In fact, the University of Wisconsin, among many others have proven that meditation alters gene expression. Changing the bodies response to fight or flight by giving an additional reaction: action. The Yoga Sutras discuss this. They say that eventually the dedicated yogi will reach a point where they no longer react to situations, but rather respond situations with clarity and diligence. With consistent practice, it also begins to turn off genes related to cancer, alzheimer, and obesity as it begins to turn on genes that promote mental clarity, longevity, and overall wellbeing.

So here are some tricks you can bring into your meditation practice to get the ball rolling. Remember, you are just noticing what is happening around you. Resist the need to judge or label the mind as it being to string thoughts along throughout your practice.

Breathing — Using Uijayi breathe (the breath of victory) begin to place your awareness solely on the breath. Listen to breath as it moves in and out of the body. As the mind wavers, take it back to it’s basic.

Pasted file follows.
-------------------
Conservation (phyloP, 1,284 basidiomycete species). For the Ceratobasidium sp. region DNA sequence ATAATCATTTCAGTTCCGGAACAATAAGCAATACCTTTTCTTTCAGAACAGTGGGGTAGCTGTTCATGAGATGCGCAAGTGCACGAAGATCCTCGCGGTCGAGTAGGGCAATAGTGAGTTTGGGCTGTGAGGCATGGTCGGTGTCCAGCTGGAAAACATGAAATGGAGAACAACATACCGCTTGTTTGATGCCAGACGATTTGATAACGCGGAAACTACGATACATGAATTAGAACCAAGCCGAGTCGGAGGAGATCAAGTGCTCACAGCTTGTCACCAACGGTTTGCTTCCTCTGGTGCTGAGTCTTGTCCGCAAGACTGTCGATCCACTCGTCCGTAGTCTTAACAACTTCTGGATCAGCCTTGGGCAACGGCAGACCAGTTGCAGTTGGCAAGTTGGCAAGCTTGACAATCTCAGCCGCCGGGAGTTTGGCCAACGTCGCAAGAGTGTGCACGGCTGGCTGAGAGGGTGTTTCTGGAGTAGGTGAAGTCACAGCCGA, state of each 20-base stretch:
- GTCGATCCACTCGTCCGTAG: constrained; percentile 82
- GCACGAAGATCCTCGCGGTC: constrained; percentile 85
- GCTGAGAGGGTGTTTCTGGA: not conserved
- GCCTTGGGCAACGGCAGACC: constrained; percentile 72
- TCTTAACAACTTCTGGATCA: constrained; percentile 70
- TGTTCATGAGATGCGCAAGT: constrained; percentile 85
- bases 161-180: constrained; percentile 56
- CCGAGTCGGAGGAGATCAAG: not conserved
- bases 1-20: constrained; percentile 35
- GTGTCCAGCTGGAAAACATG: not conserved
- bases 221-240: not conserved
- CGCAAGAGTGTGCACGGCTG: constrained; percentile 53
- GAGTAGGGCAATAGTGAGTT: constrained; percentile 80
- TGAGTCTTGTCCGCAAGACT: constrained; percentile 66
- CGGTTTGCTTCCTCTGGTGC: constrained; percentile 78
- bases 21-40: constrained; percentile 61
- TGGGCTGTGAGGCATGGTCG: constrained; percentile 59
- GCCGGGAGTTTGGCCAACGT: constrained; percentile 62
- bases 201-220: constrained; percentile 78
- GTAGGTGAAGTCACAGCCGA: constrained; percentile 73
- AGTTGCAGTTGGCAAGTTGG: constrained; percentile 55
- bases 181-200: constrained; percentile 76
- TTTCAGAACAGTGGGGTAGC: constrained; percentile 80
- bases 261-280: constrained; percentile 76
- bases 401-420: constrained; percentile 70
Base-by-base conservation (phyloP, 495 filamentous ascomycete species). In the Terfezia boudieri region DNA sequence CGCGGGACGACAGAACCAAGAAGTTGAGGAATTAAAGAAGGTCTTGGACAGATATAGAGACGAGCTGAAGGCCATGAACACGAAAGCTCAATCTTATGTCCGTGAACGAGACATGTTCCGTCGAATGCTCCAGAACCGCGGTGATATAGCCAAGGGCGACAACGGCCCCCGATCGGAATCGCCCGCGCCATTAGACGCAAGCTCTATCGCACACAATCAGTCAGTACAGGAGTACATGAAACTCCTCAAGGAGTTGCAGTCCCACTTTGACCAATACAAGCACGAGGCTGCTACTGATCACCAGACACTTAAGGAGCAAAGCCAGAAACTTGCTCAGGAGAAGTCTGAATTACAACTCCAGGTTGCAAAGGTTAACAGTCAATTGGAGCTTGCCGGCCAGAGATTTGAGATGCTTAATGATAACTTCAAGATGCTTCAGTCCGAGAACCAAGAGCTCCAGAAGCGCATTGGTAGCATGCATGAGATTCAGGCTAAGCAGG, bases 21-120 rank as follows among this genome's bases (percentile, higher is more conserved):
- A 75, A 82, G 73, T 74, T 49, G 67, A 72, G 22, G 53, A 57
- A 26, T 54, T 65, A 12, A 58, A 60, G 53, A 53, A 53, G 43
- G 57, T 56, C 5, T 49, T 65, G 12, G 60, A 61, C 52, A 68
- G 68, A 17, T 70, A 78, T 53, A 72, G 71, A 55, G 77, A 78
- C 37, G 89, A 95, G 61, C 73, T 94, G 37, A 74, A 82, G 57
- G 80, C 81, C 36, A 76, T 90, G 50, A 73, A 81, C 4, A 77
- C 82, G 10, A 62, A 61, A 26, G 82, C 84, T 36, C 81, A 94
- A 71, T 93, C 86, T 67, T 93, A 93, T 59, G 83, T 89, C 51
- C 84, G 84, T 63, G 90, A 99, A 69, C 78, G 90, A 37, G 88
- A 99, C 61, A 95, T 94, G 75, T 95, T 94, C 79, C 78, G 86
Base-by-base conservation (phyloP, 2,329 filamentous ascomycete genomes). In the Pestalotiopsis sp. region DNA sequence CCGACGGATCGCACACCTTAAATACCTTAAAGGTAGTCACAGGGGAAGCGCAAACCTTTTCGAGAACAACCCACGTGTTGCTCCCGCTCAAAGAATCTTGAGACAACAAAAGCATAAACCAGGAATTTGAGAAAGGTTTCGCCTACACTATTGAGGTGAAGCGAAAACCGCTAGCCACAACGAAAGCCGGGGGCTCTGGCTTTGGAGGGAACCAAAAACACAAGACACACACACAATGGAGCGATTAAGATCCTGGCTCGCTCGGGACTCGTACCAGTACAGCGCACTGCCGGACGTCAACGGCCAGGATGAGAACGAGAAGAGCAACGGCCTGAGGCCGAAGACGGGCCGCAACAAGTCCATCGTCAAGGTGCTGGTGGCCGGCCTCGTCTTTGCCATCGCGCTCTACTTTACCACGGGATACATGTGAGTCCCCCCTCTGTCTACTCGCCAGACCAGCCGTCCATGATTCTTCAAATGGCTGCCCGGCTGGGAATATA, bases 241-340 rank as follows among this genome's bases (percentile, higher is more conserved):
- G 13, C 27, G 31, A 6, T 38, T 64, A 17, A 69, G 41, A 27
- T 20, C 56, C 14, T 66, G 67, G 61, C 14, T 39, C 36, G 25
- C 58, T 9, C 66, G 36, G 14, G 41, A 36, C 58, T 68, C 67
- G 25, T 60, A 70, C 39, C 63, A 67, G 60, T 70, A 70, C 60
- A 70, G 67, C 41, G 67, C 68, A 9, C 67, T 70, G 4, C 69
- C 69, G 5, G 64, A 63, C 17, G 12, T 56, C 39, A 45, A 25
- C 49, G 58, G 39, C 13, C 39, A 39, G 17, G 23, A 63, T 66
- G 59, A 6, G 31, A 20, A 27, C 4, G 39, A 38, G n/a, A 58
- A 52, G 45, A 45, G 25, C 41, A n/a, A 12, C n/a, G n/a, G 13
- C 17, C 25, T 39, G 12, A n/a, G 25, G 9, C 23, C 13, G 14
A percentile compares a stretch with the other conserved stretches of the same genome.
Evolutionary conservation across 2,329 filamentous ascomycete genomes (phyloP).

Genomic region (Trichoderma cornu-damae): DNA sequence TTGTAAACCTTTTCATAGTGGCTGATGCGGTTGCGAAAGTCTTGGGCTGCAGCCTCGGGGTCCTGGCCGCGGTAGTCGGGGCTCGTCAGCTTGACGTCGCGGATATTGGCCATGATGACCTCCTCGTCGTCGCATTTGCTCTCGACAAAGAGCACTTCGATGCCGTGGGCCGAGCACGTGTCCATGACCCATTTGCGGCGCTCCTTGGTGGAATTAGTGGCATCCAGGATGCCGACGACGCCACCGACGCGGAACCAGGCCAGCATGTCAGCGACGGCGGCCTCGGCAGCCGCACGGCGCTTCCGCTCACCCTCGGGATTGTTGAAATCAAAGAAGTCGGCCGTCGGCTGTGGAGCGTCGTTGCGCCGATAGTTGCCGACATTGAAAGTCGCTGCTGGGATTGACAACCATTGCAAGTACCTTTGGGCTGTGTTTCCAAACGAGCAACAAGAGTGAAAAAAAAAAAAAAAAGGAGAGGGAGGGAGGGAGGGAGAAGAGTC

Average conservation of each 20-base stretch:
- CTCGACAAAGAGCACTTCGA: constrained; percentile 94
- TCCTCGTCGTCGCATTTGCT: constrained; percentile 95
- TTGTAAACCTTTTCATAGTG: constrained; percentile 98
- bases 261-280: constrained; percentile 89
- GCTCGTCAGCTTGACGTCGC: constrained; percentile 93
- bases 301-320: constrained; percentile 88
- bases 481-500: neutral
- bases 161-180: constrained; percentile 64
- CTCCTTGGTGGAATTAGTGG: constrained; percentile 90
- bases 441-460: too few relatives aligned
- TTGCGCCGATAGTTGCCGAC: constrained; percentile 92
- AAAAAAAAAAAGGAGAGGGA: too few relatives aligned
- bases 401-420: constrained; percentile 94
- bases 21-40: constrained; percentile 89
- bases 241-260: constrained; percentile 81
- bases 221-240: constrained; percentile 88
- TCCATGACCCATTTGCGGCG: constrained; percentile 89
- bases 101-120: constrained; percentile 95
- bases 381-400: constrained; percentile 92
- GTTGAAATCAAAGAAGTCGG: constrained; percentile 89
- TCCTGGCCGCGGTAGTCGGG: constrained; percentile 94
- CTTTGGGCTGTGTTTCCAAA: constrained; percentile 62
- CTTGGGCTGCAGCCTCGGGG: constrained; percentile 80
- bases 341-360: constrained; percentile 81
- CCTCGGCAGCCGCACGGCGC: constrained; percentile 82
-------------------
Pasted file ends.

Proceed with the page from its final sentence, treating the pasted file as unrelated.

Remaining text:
Chanting — Often finding a chant can be very helpful. Whether it is an intention, a prayer, spoken out loud, in silence, in your native tongue, or in sanskrit; it doesn’t matter. Having a chant can be very powerful because it allows the mind to focus on a simple phrase. This can help to bring about joy in the heart and turn the volume down on the monkey-mind.

Listening to a tape — Sometimes it can be helpful to listen to a meditation tape. This way you have something to listen to when the mind starts to wander. This will also help you focus on intention and can bring new elements into awareness.

Set a timer — Another huge fallacy around meditation is that is has to be for a long period of time. Even though meditation is most beneficial when practiced on average for 27 minutes a day, that’s not realistic for some people. So you do what you can. Sitting for even 5 or 10 minutes can make a world of a difference. So set a timer, let go of the need to look at a clock, and take a moment to be still.

Find ways to bring it into daily life — The truest and most evident benefit of meditation is finding ways to take in off the mat and into daily life. As you delve into your mediation practice, notice how your tolerance or patience begins to change. Or choose to actively incorporate the meditative mind into simple tasks such as getting cut off in traffic, waiting in a long line in a grocery store, or having that uncomfortable conversation. That state of being is what will serve you the most. It can be a compass in your life to point you in the direction of where you need to be and the path of least resistance to get there.